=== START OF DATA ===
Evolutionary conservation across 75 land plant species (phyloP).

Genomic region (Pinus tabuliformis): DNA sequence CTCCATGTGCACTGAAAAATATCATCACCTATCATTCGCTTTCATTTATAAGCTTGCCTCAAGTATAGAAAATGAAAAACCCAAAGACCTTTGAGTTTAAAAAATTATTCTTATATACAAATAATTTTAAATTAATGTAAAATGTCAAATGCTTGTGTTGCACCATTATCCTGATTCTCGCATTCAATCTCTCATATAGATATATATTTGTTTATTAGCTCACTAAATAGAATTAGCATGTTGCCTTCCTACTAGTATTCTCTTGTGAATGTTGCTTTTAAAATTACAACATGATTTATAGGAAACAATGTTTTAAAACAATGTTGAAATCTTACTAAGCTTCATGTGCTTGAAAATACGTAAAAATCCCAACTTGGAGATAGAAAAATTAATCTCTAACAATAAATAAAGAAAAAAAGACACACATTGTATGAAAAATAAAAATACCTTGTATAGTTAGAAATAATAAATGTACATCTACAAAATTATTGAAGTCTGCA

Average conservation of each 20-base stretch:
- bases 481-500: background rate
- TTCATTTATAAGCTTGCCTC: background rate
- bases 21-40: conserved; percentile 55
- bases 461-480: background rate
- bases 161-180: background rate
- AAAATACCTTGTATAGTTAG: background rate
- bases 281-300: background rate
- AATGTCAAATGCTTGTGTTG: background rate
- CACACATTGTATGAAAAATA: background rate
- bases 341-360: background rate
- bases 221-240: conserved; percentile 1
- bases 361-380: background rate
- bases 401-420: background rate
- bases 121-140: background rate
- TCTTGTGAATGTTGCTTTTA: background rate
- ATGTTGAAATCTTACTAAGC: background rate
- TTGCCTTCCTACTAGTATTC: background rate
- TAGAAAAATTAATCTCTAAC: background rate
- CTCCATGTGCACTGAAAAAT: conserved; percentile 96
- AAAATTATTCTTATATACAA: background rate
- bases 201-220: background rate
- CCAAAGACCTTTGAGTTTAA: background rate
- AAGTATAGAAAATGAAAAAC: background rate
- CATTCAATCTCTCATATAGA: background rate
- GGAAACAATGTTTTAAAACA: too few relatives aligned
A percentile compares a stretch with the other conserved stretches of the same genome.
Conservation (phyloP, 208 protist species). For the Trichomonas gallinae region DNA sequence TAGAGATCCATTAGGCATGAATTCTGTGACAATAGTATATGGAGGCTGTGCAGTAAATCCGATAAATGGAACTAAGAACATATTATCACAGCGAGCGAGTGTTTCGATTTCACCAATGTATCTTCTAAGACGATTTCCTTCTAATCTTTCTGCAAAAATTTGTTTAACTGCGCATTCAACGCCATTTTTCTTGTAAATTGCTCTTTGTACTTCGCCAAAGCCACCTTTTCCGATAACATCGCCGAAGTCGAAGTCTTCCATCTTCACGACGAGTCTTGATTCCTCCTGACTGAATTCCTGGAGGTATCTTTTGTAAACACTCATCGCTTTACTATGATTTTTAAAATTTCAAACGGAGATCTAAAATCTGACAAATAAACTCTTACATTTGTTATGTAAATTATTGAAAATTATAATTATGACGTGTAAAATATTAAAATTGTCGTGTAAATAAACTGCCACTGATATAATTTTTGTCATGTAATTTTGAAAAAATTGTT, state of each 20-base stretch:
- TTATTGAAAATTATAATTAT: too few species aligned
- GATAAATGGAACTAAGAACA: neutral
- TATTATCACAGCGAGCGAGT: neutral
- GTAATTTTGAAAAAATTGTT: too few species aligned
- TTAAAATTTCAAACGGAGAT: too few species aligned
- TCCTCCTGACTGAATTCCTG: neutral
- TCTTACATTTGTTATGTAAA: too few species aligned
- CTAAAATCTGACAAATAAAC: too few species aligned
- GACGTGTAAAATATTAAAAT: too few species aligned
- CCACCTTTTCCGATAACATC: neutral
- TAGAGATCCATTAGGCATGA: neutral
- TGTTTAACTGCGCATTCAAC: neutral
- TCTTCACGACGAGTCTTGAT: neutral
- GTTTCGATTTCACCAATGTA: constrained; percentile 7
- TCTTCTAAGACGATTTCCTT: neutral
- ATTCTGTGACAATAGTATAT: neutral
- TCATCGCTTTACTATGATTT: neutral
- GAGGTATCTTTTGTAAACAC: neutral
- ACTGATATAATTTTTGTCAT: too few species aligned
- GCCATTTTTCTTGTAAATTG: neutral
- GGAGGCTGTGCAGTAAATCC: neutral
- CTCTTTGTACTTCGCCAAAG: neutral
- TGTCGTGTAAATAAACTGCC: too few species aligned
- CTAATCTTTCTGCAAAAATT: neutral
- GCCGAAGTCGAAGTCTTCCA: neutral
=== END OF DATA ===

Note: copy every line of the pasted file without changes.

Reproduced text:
Evolutionary conservation across 75 land plant species (phyloP).

Genomic region (Pinus tabuliformis): DNA sequence CTCCATGTGCACTGAAAAATATCATCACCTATCATTCGCTTTCATTTATAAGCTTGCCTCAAGTATAGAAAATGAAAAACCCAAAGACCTTTGAGTTTAAAAAATTATTCTTATATACAAATAATTTTAAATTAATGTAAAATGTCAAATGCTTGTGTTGCACCATTATCCTGATTCTCGCATTCAATCTCTCATATAGATATATATTTGTTTATTAGCTCACTAAATAGAATTAGCATGTTGCCTTCCTACTAGTATTCTCTTGTGAATGTTGCTTTTAAAATTACAACATGATTTATAGGAAACAATGTTTTAAAACAATGTTGAAATCTTACTAAGCTTCATGTGCTTGAAAATACGTAAAAATCCCAACTTGGAGATAGAAAAATTAATCTCTAACAATAAATAAAGAAAAAAAGACACACATTGTATGAAAAATAAAAATACCTTGTATAGTTAGAAATAATAAATGTACATCTACAAAATTATTGAAGTCTGCA

Average conservation of each 20-base stretch:
- bases 481-500: background rate
- TTCATTTATAAGCTTGCCTC: background rate
- bases 21-40: conserved; percentile 55
- bases 461-480: background rate
- bases 161-180: background rate
- AAAATACCTTGTATAGTTAG: background rate
- bases 281-300: background rate
- AATGTCAAATGCTTGTGTTG: background rate
- CACACATTGTATGAAAAATA: background rate
- bases 341-360: background rate
- bases 221-240: conserved; percentile 1
- bases 361-380: background rate
- bases 401-420: background rate
- bases 121-140: background rate
- TCTTGTGAATGTTGCTTTTA: background rate
- ATGTTGAAATCTTACTAAGC: background rate
- TTGCCTTCCTACTAGTATTC: background rate
- TAGAAAAATTAATCTCTAAC: background rate
- CTCCATGTGCACTGAAAAAT: conserved; percentile 96
- AAAATTATTCTTATATACAA: background rate
- bases 201-220: background rate
- CCAAAGACCTTTGAGTTTAA: background rate
- AAGTATAGAAAATGAAAAAC: background rate
- CATTCAATCTCTCATATAGA: background rate
- GGAAACAATGTTTTAAAACA: too few relatives aligned
A percentile compares a stretch with the other conserved stretches of the same genome.
Conservation (phyloP, 208 protist species). For the Trichomonas gallinae region DNA sequence TAGAGATCCATTAGGCATGAATTCTGTGACAATAGTATATGGAGGCTGTGCAGTAAATCCGATAAATGGAACTAAGAACATATTATCACAGCGAGCGAGTGTTTCGATTTCACCAATGTATCTTCTAAGACGATTTCCTTCTAATCTTTCTGCAAAAATTTGTTTAACTGCGCATTCAACGCCATTTTTCTTGTAAATTGCTCTTTGTACTTCGCCAAAGCCACCTTTTCCGATAACATCGCCGAAGTCGAAGTCTTCCATCTTCACGACGAGTCTTGATTCCTCCTGACTGAATTCCTGGAGGTATCTTTTGTAAACACTCATCGCTTTACTATGATTTTTAAAATTTCAAACGGAGATCTAAAATCTGACAAATAAACTCTTACATTTGTTATGTAAATTATTGAAAATTATAATTATGACGTGTAAAATATTAAAATTGTCGTGTAAATAAACTGCCACTGATATAATTTTTGTCATGTAATTTTGAAAAAATTGTT, state of each 20-base stretch:
- TTATTGAAAATTATAATTAT: too few species aligned
- GATAAATGGAACTAAGAACA: neutral
- TATTATCACAGCGAGCGAGT: neutral
- GTAATTTTGAAAAAATTGTT: too few species aligned
- TTAAAATTTCAAACGGAGAT: too few species aligned
- TCCTCCTGACTGAATTCCTG: neutral
- TCTTACATTTGTTATGTAAA: too few species aligned
- CTAAAATCTGACAAATAAAC: too few species aligned
- GACGTGTAAAATATTAAAAT: too few species aligned
- CCACCTTTTCCGATAACATC: neutral
- TAGAGATCCATTAGGCATGA: neutral
- TGTTTAACTGCGCATTCAAC: neutral
- TCTTCACGACGAGTCTTGAT: neutral
- GTTTCGATTTCACCAATGTA: constrained; percentile 7
- TCTTCTAAGACGATTTCCTT: neutral
- ATTCTGTGACAATAGTATAT: neutral
- TCATCGCTTTACTATGATTT: neutral
- GAGGTATCTTTTGTAAACAC: neutral
- ACTGATATAATTTTTGTCAT: too few species aligned
- GCCATTTTTCTTGTAAATTG: neutral
- GGAGGCTGTGCAGTAAATCC: neutral
- CTCTTTGTACTTCGCCAAAG: neutral
- TGTCGTGTAAATAAACTGCC: too few species aligned
- CTAATCTTTCTGCAAAAATT: neutral
- GCCGAAGTCGAAGTCTTCCA: neutral